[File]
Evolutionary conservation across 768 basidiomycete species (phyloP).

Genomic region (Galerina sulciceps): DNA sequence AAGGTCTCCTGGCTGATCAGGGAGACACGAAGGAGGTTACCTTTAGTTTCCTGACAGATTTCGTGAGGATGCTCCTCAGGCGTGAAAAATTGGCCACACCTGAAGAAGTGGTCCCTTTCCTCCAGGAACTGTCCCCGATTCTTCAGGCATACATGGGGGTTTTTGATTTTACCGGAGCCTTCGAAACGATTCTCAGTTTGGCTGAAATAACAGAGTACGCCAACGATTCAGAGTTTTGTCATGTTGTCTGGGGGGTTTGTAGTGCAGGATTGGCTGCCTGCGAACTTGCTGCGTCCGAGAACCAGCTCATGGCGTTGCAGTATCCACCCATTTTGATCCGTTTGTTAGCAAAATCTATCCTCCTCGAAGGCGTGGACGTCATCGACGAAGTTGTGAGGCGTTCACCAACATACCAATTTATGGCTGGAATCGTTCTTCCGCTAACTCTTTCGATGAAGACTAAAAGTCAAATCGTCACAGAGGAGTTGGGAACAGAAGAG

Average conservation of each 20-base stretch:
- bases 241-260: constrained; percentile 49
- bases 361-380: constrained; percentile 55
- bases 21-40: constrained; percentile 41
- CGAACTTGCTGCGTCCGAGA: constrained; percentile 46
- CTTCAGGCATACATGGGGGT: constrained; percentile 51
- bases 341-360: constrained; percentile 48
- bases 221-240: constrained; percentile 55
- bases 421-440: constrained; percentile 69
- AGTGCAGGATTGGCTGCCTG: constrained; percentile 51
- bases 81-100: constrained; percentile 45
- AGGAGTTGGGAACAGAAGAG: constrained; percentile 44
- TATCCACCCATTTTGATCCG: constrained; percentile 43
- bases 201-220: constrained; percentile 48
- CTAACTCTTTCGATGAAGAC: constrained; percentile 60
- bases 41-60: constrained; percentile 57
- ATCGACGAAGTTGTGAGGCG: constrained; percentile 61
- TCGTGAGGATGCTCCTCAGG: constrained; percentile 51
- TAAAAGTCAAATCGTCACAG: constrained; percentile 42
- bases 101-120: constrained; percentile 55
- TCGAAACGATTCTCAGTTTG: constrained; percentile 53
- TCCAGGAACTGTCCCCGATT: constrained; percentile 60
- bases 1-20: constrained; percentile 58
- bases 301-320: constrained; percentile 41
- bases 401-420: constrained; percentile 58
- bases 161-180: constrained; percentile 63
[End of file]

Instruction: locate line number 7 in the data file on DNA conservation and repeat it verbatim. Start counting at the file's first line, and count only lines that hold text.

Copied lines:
- CGAACTTGCTGCGTCCGAGA: constrained; percentile 46